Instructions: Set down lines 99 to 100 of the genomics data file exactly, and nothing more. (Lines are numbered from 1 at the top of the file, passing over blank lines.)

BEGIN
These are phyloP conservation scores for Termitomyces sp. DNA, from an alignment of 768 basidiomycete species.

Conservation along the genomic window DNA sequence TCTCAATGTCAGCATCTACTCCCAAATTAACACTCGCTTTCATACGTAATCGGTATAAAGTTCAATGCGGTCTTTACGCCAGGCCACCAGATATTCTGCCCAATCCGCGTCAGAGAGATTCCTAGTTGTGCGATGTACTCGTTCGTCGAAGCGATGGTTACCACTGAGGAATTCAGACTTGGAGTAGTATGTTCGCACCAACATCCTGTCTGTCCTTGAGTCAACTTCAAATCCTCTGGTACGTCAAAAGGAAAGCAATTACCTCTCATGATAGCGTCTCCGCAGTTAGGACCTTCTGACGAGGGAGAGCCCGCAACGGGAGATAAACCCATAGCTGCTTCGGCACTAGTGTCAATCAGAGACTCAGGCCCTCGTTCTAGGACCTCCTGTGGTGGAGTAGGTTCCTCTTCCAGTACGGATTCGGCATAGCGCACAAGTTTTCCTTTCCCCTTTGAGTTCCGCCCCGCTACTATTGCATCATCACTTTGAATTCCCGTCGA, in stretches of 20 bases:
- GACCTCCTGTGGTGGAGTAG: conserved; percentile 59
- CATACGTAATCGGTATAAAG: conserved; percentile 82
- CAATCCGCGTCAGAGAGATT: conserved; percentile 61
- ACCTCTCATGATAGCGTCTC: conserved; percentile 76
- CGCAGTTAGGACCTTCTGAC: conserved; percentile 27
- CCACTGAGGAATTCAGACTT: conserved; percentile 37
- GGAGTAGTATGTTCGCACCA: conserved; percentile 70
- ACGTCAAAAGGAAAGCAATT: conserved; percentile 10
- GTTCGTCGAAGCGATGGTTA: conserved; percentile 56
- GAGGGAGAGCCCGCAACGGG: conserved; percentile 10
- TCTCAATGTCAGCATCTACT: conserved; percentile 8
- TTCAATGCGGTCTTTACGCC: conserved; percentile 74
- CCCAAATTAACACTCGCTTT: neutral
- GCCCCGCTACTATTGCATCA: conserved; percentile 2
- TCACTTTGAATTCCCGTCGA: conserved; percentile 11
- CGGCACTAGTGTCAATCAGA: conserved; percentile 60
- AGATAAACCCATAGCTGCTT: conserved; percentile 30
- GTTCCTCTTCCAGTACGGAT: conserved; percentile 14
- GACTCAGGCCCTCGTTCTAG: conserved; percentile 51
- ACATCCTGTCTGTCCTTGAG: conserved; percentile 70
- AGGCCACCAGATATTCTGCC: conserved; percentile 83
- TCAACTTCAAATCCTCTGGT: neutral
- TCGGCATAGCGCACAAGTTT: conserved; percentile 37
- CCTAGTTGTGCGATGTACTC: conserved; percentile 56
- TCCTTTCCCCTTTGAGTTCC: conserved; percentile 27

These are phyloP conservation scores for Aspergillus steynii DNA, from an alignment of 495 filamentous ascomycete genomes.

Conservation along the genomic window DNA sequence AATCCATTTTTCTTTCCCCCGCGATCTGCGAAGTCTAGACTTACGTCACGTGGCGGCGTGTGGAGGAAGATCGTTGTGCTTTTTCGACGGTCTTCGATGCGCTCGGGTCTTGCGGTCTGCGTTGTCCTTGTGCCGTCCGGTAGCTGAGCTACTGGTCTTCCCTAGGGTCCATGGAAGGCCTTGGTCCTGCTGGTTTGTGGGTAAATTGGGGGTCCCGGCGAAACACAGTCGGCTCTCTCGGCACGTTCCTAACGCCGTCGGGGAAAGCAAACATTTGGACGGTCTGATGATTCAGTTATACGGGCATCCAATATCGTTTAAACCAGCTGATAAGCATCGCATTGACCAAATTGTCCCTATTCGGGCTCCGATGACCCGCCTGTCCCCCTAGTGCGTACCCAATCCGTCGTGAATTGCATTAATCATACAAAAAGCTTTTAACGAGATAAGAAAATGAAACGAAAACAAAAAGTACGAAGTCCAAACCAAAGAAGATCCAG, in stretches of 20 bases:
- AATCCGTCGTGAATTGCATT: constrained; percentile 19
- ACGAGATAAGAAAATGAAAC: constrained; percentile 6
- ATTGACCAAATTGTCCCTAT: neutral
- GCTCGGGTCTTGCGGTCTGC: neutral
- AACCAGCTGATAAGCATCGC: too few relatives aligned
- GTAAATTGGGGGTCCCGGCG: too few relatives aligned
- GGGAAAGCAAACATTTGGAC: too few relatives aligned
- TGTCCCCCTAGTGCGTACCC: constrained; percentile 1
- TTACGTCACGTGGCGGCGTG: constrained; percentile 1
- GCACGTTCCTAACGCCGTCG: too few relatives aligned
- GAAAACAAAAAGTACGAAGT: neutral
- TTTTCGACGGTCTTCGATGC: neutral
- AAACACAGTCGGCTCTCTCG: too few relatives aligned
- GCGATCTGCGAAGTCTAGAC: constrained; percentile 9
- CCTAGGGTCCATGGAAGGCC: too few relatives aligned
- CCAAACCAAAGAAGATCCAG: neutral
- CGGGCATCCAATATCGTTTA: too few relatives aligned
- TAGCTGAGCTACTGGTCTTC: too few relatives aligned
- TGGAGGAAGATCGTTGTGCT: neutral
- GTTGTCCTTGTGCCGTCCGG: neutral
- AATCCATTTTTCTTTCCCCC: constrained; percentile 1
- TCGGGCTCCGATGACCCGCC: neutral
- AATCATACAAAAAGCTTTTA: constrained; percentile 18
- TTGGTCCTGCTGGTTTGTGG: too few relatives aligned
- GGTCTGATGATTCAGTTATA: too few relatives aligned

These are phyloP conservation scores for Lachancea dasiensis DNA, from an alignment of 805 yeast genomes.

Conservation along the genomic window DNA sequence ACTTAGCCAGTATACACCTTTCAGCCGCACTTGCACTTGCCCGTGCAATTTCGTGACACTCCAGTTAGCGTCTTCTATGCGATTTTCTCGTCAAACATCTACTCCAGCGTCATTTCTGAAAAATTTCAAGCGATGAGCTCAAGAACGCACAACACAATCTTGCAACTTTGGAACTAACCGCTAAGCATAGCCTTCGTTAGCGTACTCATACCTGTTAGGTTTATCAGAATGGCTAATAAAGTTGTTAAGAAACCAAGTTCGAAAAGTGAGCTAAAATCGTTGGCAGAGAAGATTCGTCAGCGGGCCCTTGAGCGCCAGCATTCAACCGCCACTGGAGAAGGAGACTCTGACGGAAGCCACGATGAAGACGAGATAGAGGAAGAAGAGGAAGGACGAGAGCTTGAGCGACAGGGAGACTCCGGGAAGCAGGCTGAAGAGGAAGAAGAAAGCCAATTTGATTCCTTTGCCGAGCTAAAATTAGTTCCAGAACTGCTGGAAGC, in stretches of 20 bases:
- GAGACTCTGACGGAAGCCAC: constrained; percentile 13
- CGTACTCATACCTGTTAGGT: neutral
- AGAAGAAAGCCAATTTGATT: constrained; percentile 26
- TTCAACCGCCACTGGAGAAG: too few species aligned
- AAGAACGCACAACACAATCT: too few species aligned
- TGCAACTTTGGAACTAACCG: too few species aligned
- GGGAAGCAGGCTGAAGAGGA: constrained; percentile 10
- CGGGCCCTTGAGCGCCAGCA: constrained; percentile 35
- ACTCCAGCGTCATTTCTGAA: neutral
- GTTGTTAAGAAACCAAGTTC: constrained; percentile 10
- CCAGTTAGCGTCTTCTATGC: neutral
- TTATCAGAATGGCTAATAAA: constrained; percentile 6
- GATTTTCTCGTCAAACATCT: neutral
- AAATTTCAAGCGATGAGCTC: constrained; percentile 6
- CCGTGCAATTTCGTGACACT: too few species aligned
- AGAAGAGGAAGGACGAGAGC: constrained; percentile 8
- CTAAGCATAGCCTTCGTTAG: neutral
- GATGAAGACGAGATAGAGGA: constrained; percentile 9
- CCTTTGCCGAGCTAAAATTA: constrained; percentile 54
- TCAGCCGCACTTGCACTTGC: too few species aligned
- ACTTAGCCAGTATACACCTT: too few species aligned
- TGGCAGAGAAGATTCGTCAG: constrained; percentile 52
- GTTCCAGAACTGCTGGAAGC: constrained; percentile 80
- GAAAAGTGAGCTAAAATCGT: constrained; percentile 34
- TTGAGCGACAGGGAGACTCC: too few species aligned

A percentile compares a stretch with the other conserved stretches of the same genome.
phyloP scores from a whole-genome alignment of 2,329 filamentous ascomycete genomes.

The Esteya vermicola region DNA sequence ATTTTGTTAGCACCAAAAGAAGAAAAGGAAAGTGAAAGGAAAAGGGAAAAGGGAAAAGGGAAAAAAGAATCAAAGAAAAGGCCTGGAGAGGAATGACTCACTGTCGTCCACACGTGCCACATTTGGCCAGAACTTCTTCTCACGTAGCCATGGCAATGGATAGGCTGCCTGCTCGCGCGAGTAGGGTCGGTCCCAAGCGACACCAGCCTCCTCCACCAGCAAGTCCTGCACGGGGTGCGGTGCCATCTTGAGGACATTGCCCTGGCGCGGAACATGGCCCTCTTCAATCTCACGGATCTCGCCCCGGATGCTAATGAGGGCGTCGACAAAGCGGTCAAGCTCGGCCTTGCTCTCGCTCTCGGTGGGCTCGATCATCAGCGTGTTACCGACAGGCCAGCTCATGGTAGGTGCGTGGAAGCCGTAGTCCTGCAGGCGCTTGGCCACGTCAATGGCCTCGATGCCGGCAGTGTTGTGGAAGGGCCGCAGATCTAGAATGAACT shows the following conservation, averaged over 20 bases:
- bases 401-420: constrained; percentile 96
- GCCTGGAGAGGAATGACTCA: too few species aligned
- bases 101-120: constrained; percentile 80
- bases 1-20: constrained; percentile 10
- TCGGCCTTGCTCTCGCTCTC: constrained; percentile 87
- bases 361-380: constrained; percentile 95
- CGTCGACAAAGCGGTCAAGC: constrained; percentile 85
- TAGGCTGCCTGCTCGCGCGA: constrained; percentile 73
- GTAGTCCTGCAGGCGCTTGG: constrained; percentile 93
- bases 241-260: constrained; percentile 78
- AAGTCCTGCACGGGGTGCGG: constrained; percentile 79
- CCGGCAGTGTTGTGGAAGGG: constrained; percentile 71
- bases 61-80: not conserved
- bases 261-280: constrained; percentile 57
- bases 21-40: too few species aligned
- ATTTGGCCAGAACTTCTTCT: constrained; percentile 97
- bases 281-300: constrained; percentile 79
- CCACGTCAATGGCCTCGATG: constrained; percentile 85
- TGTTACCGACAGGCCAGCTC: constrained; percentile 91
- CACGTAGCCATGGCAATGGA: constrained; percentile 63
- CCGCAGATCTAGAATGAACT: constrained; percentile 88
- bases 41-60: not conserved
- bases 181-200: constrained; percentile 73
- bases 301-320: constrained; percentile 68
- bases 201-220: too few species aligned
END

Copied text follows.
- bases 21-40: too few species aligned
- ATTTGGCCAGAACTTCTTCT: constrained; percentile 97